UCU medical school director’s memoir offers personal glimpse of 1952-2016 history in Uganda
Originally posted at: https://www.ugandapartners.org/2018/12/ucu-medical-school-directors-memoir-offers-personal-glimpse-of-1952-2016-history-in-uganda/
Dr. Ned with his memoir (UCU Partners Photo)
By Patty Huston-Holm
Unless you speak the Runyankore tribal language, you might be intimidated by a book entitled “Ndyamuhaki!” The author, Ugandan Edward (Ned) Kanyesigye, explains that what appears to be a single word on the front of his memoir “is actually a sentence.”
“It’s hard to explain in English,” he admits while pointing to the chapter 13 epilogue on pages 150 and 151. These final two pages illuminate the author’s fondness for a southwestern Uganda Rukiga hymn based on the Psalm 116:12 question of “What shall I return to the Lord for His goodness to me?” Specifically, the song’s chorus is sung as “Ndyamuhaki Yesu” with the rhetorical question: How can I ever thank Jesus?
Like many individuals coming to the end of life on earth, Kanyesigye – known more affectionately as “Dr. Ned” – sat down in his early 60s and started to document his life. His version of that life was published in 2016 but has more recently come to the attention of readers because of Dr. Ned’s role in the start of Uganda Christian University’s new School of Medicine. As a medical doctor who has seen and studied first-hand the need for such a school, he was instrumental in the four years of discussion and planning and in the September 2018 launch of the first class of future doctors and dentists.
In the first few chapters, he describes his “rags to riches” story. The beginning is typical of a child growing up in a Third World country. His father was an alcoholic and absent, including when he spent time in prison for “careless loss of money at work.” Ned got his first ride in a car at age 11. He entered secondary school with no shoes. Paying education tuition was an ongoing struggle.
Among the most memorable childhood stories was the author’s first recollection of death, including seeing iron nails for the first time as carpenters pounded them into his grandfather’s coffin. His late-teens’ entry into medical school includes a description of seeing cadavers – a memory that no doubt resonates with watching his medical school students’ experience with that today. His candor is refreshing throughout, including when he describes how he graduated from medical school a year late because of grades on the surgery portion of the examination and explains why his belief in God was so strong.
“Many of us who came from poor backgrounds tended to be more religious,” Ned, now age 66, penned on page 47. “When you were poor you…look up to the Creator for a happier, richer and more progressive life.”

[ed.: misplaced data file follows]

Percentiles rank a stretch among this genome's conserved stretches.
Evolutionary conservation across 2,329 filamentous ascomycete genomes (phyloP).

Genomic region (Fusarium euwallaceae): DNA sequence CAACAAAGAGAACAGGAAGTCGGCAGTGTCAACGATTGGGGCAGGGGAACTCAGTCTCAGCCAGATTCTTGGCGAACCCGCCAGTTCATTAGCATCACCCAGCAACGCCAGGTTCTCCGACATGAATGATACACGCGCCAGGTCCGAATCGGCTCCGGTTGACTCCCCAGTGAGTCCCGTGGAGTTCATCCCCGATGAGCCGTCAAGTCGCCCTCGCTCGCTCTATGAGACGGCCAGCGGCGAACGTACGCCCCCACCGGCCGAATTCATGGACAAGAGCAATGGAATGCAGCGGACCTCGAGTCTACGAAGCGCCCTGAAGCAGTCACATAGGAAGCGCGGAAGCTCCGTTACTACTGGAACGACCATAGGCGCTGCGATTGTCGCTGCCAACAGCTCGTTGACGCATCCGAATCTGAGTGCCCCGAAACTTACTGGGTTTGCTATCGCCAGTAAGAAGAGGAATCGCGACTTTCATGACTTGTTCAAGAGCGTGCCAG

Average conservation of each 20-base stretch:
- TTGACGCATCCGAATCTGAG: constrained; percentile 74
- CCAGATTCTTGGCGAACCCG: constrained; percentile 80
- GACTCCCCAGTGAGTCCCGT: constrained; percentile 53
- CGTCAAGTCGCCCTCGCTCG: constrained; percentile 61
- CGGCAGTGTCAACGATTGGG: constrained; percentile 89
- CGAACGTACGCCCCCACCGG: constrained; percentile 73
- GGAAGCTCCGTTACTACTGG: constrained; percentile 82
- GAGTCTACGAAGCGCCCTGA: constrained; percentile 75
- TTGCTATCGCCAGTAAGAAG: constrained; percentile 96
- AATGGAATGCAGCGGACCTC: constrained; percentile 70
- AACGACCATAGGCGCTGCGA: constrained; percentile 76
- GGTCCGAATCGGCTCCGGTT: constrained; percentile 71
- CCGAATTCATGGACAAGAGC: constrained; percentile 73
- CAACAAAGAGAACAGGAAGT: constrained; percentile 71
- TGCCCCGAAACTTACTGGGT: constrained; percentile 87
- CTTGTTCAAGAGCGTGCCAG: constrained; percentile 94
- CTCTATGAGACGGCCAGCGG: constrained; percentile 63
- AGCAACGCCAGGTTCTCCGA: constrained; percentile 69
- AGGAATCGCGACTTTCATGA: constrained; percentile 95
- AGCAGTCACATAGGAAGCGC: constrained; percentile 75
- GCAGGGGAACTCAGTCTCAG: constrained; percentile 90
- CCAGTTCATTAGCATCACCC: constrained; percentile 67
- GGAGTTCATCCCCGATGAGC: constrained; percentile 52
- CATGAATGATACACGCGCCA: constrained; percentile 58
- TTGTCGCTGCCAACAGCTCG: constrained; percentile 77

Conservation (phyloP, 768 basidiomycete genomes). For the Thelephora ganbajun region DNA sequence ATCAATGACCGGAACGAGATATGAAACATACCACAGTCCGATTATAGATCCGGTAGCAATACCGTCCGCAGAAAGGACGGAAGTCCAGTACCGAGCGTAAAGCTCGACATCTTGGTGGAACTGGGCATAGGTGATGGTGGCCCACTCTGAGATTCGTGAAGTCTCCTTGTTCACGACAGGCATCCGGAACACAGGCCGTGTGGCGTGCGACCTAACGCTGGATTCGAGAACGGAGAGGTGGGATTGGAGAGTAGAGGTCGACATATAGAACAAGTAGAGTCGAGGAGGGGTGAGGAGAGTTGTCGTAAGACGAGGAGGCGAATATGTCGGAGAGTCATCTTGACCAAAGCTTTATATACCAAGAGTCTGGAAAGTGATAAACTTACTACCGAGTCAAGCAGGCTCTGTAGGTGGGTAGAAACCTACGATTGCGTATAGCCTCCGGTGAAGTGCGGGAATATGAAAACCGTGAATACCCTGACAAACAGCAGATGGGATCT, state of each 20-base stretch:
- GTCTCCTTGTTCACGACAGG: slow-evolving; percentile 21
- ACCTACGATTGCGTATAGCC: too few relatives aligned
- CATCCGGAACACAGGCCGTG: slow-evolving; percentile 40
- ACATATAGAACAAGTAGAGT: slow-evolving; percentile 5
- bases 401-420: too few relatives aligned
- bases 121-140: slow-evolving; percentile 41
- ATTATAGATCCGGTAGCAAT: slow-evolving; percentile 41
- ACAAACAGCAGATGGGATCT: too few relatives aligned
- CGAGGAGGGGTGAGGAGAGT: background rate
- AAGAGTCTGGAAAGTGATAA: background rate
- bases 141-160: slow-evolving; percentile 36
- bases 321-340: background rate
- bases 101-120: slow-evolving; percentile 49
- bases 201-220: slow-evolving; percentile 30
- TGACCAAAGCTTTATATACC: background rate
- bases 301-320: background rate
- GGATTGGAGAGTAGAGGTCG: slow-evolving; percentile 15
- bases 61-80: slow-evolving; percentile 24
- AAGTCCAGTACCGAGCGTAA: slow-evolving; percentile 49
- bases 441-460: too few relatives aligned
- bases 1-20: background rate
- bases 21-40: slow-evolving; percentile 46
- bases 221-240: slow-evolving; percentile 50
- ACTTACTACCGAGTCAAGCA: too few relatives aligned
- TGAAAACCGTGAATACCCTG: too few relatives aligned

The author is equally as honest about when he was doing well financially, namely when he was hired as a behavioral scientist doing work in Uganda for a medical research council based in the UK, and during his 26 years with Uganda Health (Civil) Services. In addition to travels around the west, southwest and central parts of Uganda, his work and scholarship opportunities took him to every continent except South America, including the countries of China, England, Australia and the United States.
In addition to his growing up years, the most turbulent times were when working and studying in the midst of government transition turmoil. As Ned discusses his study and work, he weaves in his connection – lack of food, water and supplies and the presence of gunshots – to the historical transition of power in Uganda. He tells us what he was doing during Milton Obote’s leadership related to independence from the British in 1962 to Idi Amin’s rein of terror in the 1970s to the National Resistance Army led by current president Yoweri Museveni.
For non-African readers, the text may be slowed by unfamiliar-sounding names of people and Ugandan geographical locations and understanding of certain cultural references (i.e. matooke is a type of banana). Chapters 11 and 12 that list main achievements and appreciation to family and friends, respectively, can be ignored except by those listed there. And the formula of starting most chapters with a time frame would have been better served by using one of Ned’s many rich stories at the onset.
That said, “Ndyamuhaki!” is a good read. This book is worth the time for those desiring a better understanding of Ugandan history with a first-person twist and to learn the life story of a leader for the new UCU School of Medicine.
Information about the book can be obtained from Dr. Ned at email@example.com. More information about the Uganda Christian University School of Medicine can be obtained at https://www.ugandapartners.org/priority-projects or http://ucu.ac.ug/component/k2/item/25-ucu-to-launch-her-medical-school.
Those wishing to support the school from the United States can contact Mark Bartels, executive director, UCU Partners, at firstname.lastname@example.org or https://www.ugandapartners.org/donate/ To support the UCU School of Medicine from Uganda, send mobile money on 0772 770852 (Uganda Christian University) or email email@example.com.